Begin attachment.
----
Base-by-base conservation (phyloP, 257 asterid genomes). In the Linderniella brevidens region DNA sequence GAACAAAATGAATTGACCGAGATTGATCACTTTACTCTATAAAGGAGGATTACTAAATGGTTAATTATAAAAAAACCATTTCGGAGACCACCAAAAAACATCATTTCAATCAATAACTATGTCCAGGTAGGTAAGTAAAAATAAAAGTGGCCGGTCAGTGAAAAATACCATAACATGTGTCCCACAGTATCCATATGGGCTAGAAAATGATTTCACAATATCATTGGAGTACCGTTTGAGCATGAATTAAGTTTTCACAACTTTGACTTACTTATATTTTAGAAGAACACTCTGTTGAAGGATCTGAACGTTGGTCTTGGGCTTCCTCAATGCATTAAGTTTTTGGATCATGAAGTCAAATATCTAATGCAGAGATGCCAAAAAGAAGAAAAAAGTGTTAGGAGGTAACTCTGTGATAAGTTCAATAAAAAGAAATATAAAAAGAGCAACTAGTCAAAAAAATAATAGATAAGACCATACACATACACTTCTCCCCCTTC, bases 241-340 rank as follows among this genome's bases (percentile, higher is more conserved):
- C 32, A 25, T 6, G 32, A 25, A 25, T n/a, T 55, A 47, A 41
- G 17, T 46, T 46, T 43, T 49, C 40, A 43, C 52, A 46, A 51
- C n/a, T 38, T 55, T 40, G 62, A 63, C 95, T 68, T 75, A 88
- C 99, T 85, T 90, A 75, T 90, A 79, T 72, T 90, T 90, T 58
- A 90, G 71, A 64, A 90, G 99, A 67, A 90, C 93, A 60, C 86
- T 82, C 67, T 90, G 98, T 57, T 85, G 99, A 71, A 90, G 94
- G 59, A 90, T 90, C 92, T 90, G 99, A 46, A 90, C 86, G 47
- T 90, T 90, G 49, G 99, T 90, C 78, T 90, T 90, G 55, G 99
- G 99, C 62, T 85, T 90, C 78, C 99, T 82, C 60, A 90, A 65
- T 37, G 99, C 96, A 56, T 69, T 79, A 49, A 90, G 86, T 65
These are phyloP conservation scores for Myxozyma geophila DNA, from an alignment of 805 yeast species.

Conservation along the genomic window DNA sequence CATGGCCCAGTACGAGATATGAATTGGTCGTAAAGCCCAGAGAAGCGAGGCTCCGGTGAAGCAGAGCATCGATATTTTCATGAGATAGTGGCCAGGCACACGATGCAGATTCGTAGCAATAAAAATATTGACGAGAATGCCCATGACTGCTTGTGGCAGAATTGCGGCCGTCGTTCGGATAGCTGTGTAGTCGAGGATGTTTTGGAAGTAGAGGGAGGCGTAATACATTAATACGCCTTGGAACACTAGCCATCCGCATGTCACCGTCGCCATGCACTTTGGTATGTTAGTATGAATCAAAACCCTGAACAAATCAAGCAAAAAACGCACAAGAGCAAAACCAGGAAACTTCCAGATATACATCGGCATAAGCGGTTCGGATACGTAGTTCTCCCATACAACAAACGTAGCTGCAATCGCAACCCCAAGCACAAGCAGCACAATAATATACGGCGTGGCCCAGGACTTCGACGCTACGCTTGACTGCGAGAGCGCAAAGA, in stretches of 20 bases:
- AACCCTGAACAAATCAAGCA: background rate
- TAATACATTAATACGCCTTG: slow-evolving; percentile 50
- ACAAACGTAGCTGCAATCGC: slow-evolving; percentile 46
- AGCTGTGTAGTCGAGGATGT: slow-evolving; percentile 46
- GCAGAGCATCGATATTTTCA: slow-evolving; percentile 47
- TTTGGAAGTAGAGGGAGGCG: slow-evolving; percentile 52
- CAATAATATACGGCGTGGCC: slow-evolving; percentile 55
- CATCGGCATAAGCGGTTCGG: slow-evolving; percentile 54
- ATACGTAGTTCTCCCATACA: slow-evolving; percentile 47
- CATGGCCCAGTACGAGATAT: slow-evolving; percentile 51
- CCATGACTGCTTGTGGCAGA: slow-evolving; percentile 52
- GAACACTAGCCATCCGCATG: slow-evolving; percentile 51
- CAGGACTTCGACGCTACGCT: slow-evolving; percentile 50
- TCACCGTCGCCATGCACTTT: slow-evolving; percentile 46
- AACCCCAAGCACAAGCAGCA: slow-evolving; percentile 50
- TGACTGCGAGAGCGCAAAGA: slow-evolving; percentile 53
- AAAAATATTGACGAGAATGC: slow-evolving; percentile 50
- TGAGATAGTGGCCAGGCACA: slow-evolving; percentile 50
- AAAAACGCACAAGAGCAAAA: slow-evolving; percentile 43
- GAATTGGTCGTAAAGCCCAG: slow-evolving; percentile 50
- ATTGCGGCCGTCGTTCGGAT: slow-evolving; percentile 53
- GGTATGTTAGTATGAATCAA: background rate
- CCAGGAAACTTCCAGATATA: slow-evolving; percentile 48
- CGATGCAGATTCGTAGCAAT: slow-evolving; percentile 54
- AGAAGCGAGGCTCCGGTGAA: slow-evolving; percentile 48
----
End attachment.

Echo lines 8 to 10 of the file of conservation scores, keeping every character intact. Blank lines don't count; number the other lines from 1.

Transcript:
- G 59, A 90, T 90, C 92, T 90, G 99, A 46, A 90, C 86, G 47
- T 90, T 90, G 49, G 99, T 90, C 78, T 90, T 90, G 55, G 99
- G 99, C 62, T 85, T 90, C 78, C 99, T 82, C 60, A 90, A 65